By Scott Bury
Last week, Autumn Birt discussed villains and raised some interesting points about whether villains are truly evil, or just have different goals from the heroes.
It would be fascinating to continue this examination of heroes and villains, good and evil, absolutism and relativism. But today, I want to discuss another common trope in all literature, including fantasy, that doesn’t get much attention from critics but plays an indispensible part of almost every story: the source of arcane knowledge.
Keeping any story moving sometimes requires the protagonist to acquire knowledge of remote events, characters or items.
Perseus, for example, had to search for the Grey Sisters or Witches, three sisters who shared a single eye and tooth. Only they could tell him where he would find the Hesperides, who would give him what he needed to slay Medusa the Gorgon.
How the Grey Sisters knew that information is never revealed, and in fact is not important to the story of Perseus. It’s just important that Perseus learns this so he can behead the Gorgon and from there kill King Polydectes and protect his mother.
Gandalf is the source of arcane knowledge in The Hobbit. He gives Thorin Oakenshield the map that shows the location of the secret entrance to the Lonely Mountain, and also explains the fate of Thorin’s father, Thrain. Gandalf is also the source for uncounted old tales and background facts.
In Bruce Blake’s Icarus Fell series, the archangel Gabriel mysteriously appears just to give the protagonist, Icarus, little scrolls with the names of the souls he has to transport to heaven, as well as the location to bring them for the journey. How she gets this information, and how souls are chosen for salvation, is never really explained—and anyway, who are we to question archangels?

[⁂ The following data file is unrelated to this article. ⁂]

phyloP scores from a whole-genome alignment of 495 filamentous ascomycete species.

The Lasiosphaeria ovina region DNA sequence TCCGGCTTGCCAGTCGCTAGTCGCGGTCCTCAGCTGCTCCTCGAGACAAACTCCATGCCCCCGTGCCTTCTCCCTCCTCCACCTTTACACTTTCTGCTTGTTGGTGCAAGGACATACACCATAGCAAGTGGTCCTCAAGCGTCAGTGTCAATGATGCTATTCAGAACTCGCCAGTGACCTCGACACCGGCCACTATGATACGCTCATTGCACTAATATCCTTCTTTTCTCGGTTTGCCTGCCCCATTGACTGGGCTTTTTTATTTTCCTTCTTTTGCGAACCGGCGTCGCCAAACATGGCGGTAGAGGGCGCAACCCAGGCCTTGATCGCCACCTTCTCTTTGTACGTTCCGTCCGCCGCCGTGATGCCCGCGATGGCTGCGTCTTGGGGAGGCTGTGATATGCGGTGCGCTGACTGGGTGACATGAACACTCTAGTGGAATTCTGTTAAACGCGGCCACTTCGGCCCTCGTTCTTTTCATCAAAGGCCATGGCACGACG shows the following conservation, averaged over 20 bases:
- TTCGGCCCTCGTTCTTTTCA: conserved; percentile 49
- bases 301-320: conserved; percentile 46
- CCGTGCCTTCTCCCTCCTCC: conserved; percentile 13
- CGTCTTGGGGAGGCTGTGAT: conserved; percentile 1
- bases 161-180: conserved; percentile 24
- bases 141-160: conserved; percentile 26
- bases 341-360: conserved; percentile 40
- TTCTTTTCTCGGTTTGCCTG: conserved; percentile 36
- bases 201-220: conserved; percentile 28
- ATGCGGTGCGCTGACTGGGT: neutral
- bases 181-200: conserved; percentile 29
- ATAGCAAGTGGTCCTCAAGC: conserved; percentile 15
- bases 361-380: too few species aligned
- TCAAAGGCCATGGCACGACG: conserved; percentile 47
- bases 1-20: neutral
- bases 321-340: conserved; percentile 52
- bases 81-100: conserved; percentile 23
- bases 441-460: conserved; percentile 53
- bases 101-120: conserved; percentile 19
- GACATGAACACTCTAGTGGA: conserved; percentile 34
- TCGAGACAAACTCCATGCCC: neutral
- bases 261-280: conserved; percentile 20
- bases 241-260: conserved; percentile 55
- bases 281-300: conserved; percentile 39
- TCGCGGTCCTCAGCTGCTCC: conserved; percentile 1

This structure shows up not only in fantasy, but in other genres as well. In the TV series Criminal Minds, for example, Penelope Garcia is
a continual source of critical background information that she unearths from any database in the world. The show hints that she has unmatched computer hacking abilities as well as software and skills that allow her to cross-reference all sorts of things in seconds.
In The Girl with the Dragon Tattoo, the mysterious hacker Wasp provides clues and facts for the protagonists. And at various points, Lisbet becomes both the protagonist and the font of knowledge.
I don’t know how many Hollywood movies feature a character popping up at a crucial point to impart a little factoid that the hero needs. How they get the information is never explained, and when you think about it, you realize how improbable it is that someone would find this information so easily.
But working that out would take a lot of time, and slow down the story. Good storytellers know when to skim over details that would only distract the audience from the important part, anyway.
The point is, the font of knowledge is an important role in any story—as important as a hero and a villain, because without him or her, the story just cannot happen.